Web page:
2

Many answers so far identify the primary issue as social/cultural, but none feel like they hit that aspect squarely. I started thinking about it, then realised that the book "Connecticut Yankee in King Arthur's Court" was actually the prototype for a good answer. So I'll draw freely from that book, below. Your problem is that your aliens are a small group ...


2

From a technology point of view, aliens can create and study a set of independent (advanced weapons required for negotiations with authorities) small closed guilds a-la "free masons" which would be able to keep (and develop very slowly) technologies on semi-religion basis in generations. The technologies should be a set of precalculated tables and some "...


1

The 1632 series is a many-book-long exploration of this topic. In this series, a 1999-era West Virginia town transfers technology to early-modern-era Earth. The premise that that the Americans arrived via time travel implies that faster-than-light travel is possible, even if the Americans have no idea how. The first technologies that the Americans seek to ...


1

since they are peaceful i guess computer (they can make advance robotic right?) that would help them for increase production and workforce to early industrialize them, or as revolutionary warfare like drone warfare. that unless they dont get accused as satanic or witch by the mass or religions though. and when i say computer, i mean an advance automaton(...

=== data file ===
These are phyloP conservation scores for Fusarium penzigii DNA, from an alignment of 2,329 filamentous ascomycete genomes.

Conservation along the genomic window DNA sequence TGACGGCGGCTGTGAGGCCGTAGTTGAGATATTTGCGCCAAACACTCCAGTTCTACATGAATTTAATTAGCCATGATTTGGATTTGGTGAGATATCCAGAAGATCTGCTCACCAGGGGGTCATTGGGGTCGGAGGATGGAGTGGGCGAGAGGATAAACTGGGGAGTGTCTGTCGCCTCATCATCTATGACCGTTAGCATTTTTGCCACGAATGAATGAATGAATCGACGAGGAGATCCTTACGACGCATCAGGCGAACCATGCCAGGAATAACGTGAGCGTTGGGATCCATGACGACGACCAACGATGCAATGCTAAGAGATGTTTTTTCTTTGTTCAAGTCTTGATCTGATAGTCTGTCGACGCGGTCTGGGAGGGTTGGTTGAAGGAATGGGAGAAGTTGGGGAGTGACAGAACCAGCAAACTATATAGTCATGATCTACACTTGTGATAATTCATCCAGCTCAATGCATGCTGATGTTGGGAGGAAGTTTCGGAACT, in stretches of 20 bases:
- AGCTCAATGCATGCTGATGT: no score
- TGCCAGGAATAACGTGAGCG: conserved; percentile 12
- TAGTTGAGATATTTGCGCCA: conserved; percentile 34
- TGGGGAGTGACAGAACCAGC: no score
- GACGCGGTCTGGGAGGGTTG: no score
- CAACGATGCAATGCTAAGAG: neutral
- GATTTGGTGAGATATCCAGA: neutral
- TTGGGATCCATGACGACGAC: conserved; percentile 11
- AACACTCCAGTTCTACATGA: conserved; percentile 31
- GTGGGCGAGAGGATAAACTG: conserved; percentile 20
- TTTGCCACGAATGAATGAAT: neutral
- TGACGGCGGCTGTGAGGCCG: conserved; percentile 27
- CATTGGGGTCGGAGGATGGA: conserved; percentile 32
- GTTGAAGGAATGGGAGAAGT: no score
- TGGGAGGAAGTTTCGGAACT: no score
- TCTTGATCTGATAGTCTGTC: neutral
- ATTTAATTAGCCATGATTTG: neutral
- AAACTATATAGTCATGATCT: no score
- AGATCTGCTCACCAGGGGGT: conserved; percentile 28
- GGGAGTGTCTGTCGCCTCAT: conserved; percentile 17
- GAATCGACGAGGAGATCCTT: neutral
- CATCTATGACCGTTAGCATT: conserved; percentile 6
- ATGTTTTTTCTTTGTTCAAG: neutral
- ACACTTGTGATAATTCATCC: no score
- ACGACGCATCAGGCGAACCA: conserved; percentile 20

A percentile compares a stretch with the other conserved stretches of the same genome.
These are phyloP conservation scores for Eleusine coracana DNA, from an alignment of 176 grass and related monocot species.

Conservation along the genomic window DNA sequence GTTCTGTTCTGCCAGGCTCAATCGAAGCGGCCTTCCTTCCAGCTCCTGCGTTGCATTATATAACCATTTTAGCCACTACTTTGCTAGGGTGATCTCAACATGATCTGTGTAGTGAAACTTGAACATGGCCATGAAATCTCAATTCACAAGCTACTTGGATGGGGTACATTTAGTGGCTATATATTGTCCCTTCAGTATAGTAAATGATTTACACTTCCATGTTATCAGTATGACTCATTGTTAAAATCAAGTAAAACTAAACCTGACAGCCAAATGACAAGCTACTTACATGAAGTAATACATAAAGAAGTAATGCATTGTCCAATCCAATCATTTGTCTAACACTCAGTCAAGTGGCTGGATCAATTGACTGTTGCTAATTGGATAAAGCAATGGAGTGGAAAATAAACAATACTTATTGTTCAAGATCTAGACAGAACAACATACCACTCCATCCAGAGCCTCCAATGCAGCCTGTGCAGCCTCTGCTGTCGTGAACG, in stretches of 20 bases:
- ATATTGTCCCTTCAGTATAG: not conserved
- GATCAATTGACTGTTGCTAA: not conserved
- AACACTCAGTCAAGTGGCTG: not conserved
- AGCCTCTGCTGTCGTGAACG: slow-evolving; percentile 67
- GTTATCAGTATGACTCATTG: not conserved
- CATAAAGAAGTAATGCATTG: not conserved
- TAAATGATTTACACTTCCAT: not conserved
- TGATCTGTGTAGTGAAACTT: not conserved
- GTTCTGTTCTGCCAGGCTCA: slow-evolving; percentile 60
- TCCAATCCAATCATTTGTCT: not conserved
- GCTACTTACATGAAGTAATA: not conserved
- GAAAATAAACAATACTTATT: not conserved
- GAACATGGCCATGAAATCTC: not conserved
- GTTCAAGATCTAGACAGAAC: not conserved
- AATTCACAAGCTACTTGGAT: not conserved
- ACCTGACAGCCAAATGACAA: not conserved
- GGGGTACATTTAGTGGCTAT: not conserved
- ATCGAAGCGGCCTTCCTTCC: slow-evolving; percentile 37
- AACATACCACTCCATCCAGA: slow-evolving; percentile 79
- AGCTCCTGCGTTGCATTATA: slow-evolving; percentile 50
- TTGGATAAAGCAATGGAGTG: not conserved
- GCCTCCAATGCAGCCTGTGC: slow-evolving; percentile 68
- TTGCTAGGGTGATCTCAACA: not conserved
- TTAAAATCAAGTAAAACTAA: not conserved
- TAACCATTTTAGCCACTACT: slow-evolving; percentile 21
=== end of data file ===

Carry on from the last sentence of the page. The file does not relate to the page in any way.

1

As other said, any technology will change the ecosystem. Prehistoric humans used fire and tools to hunt mammoth into extinction, along with other large animals. Any kind of agriculture replaces natural ecosystem. In fact, even evolution of animals changes the ecosystem. Mammals have driven dinosaurs into extinction. So your God would have to decide ...


1

How about if we throw Braille out of the room for a bit. Instead, think of something that combine the other senses. First thing that comes to mind was the musical instrument used to make the music in the movie Forbidden Planet. The idea is to make it more accurate and able to response to hands and fingers movements in 3D. Sound would tell the user where ...


1

Technology can't magically just not work This is in reaction to the answers suggesting that you can magically ban technology from working in your world, thus halting the technological advancement. Problem There is a great post on LessWrong on why you cannot change one simple reaction without it having consequences too massive to explain away. It takes ...